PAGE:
David Godot, Psy.D.

Relaxation & Stress Management

Are your mind and body working against each other?

Psychological stress is so powerful that it can practically tear your body apart.

Studies correlate stress with chronic pain, heart disease, stroke, diabetes, cancer, dementia, infections, and just about every other medical problem you could possibly experience. Why? Because stress causes inflammation.

And inflammation inhibits your body’s ability to repair itself, causing ordinary problems to spiral out of control — turning into allergies, arthritis, hormonal imbalance, autoimmune disease, asthma, skin problems, hardened arteries… That’s how powerful the mind-body connection is.

Worse, stress is sensitizing. Surviving a very stressful event doesn’t prepare you to handle stress better in the future. Instead, you actually become more likely to experience adverse consequences every time.

What’s the antidote? Relaxation.

In the 1970s, a cardiologist named Herbert Benson was the first to discover that when people engage in active relaxation, their physiological response to stress is reduced… along with all of its negative health effects. He called this natural healing effect the relaxation response.

A lot of people hear this and immediately think they need to spend more time kicking back in front of the TV with a cold beer. But there’s a catch — passive activities like watching television don’t do the trick. (In fact, studies show that TV can actually induce physical stress.)

If you want to trigger your body’s healing relaxation response, you need to practice a technique specifically aimed at doing so (such as diaphragmatic breathing exercises, progressive muscle relaxation, or meditation.) And these activities actually provide a cumulative benefit — they not only make you feel relaxed while you’re practicing them, but over time they bring your body’s baseline for stress down to a more comfortable level. That means that ongoing stressors in your life won’t affect you as much.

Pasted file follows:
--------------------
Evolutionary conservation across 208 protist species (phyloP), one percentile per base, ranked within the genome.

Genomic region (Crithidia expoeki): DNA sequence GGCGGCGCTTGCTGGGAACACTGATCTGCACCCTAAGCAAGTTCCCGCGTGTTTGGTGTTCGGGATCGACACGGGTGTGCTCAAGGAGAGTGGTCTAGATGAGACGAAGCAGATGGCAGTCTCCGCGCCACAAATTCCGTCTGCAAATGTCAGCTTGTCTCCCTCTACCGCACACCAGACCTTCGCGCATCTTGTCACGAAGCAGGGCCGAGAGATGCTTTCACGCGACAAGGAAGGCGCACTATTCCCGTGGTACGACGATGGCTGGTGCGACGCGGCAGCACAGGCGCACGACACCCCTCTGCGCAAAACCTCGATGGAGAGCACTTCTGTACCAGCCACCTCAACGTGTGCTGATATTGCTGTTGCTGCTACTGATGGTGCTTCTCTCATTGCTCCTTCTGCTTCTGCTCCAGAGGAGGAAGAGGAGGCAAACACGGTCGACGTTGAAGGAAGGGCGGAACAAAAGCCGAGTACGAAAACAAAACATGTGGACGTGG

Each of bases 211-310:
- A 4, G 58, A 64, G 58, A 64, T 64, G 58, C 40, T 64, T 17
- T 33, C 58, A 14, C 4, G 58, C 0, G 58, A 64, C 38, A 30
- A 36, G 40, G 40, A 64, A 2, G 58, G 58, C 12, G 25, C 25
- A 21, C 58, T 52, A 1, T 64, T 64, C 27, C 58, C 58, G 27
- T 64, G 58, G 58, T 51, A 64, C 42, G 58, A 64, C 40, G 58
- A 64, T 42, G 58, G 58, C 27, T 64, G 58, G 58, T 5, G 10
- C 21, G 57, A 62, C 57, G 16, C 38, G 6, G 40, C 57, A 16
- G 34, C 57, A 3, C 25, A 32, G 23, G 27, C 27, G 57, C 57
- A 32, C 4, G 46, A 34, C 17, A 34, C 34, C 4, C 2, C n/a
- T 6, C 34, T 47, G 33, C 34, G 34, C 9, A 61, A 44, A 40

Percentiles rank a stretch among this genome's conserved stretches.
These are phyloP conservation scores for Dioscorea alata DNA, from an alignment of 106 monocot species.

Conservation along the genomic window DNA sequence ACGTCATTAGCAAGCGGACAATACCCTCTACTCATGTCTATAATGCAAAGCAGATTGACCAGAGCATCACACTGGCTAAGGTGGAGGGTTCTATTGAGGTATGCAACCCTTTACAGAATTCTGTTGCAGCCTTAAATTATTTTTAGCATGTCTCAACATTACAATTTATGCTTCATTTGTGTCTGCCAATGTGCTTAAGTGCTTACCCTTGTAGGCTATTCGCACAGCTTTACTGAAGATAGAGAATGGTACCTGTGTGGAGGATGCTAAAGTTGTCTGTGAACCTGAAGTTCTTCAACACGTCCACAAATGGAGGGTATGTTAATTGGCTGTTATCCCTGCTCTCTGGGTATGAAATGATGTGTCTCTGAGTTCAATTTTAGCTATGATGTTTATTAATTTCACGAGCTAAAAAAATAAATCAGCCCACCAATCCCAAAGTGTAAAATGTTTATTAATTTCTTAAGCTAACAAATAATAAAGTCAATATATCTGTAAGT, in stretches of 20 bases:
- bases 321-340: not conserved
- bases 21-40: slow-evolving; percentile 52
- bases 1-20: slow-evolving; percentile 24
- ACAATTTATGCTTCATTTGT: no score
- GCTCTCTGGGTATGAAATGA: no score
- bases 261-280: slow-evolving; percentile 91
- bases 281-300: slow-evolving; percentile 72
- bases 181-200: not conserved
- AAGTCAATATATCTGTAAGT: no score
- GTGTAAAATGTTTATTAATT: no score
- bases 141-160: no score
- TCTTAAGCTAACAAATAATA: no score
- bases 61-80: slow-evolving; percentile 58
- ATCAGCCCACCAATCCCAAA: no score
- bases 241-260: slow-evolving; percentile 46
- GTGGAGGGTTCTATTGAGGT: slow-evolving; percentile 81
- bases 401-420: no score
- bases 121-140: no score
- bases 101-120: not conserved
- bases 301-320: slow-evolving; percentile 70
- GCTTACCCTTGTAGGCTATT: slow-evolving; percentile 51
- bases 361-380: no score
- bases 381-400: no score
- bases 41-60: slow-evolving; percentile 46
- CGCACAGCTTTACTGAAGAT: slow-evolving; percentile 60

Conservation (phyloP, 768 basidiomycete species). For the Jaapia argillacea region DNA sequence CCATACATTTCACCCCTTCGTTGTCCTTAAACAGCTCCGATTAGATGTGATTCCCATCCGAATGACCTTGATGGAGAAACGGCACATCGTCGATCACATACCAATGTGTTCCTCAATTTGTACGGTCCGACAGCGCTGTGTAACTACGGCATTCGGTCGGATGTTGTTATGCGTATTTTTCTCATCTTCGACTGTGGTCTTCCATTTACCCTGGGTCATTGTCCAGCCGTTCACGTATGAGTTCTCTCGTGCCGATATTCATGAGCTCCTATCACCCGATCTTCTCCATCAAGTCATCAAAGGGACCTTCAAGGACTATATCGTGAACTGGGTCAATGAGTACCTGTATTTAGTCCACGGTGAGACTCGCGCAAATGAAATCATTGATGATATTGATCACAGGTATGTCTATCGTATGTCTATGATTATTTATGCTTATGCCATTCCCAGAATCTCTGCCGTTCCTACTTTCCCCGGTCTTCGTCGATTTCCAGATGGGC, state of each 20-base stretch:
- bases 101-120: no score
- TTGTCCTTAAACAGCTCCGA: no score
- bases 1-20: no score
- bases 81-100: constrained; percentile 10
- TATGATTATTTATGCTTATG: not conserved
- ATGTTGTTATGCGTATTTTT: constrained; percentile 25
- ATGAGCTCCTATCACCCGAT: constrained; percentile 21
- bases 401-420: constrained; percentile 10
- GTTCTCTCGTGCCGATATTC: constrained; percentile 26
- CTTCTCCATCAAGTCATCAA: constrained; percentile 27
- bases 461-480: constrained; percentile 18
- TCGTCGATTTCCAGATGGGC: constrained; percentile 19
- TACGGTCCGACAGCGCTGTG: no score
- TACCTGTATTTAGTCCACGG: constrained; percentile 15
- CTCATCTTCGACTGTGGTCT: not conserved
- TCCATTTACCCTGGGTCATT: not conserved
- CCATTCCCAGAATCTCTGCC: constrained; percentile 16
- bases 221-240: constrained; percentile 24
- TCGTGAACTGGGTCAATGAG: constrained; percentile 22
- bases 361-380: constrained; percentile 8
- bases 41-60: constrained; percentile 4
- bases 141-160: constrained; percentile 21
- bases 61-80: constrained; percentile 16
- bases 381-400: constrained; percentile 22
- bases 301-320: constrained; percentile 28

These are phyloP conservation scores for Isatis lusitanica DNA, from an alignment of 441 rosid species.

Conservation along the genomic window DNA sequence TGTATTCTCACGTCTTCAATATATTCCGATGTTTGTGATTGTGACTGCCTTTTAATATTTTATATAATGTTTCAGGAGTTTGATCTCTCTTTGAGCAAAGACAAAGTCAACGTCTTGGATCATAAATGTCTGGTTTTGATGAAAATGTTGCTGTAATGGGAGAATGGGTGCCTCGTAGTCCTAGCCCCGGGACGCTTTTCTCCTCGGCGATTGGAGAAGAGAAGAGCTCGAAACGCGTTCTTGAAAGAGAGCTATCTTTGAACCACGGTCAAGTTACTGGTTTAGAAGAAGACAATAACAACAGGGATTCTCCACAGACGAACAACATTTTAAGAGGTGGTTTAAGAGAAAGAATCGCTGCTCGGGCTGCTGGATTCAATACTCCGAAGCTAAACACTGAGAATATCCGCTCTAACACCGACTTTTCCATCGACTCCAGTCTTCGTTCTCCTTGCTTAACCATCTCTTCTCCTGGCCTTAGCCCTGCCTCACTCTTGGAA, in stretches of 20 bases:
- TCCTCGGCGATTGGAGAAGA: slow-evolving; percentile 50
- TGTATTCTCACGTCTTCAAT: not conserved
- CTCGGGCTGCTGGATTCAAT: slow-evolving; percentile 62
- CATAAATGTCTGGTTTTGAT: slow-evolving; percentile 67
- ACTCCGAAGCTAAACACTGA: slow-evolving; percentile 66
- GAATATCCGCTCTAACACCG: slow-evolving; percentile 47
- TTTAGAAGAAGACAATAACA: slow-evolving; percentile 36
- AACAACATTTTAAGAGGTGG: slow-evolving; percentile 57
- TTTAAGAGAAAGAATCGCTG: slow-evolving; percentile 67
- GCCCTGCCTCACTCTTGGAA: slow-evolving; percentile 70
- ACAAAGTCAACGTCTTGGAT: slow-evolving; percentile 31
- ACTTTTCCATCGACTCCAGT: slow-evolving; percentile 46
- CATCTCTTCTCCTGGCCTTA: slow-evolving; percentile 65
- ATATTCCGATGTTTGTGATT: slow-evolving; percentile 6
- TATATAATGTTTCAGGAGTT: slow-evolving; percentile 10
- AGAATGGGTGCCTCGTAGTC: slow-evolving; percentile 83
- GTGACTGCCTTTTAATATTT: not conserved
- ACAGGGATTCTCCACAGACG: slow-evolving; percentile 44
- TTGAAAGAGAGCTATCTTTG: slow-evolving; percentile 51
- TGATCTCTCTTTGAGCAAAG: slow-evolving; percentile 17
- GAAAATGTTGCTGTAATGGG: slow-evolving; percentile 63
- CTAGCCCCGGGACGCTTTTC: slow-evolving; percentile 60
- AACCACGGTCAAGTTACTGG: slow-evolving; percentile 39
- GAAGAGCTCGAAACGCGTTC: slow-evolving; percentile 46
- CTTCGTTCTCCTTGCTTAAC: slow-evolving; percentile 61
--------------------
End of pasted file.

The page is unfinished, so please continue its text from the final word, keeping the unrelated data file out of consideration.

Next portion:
The best approach is to work at the problem from both sides.

In the course of providing psychotherapy and counseling, I end up teaching most of my clients some form of meditation, relaxation, or self-hypnosis technique that they can use to achieve these benefits. They’re very effective, and people really enjoy them.

But it’s also important to work on directly improving the stress in your life. That’s why I rarely stop at relaxation. Some of the other important ingredients for maintaining a positive, relaxed state are:

  • Assertiveness: Learning to communicate clearly, authentically, and effectively — so you build deep connection, minimize resistance, and get what you want more often
  • Organization: A good organizational system can relieve stress while allowing you to accomplish more
  • FocusAttention and concentration are strengths that can be exercised and improved over time, using techniques like mindfulness meditation.
  • Acceptance: Worrying uses up valuable time and energy without contributing anything positive. By learning to accept the uncertainty and chaos of life, you can increase your resilience and respond more effectively when stressful events actually occur.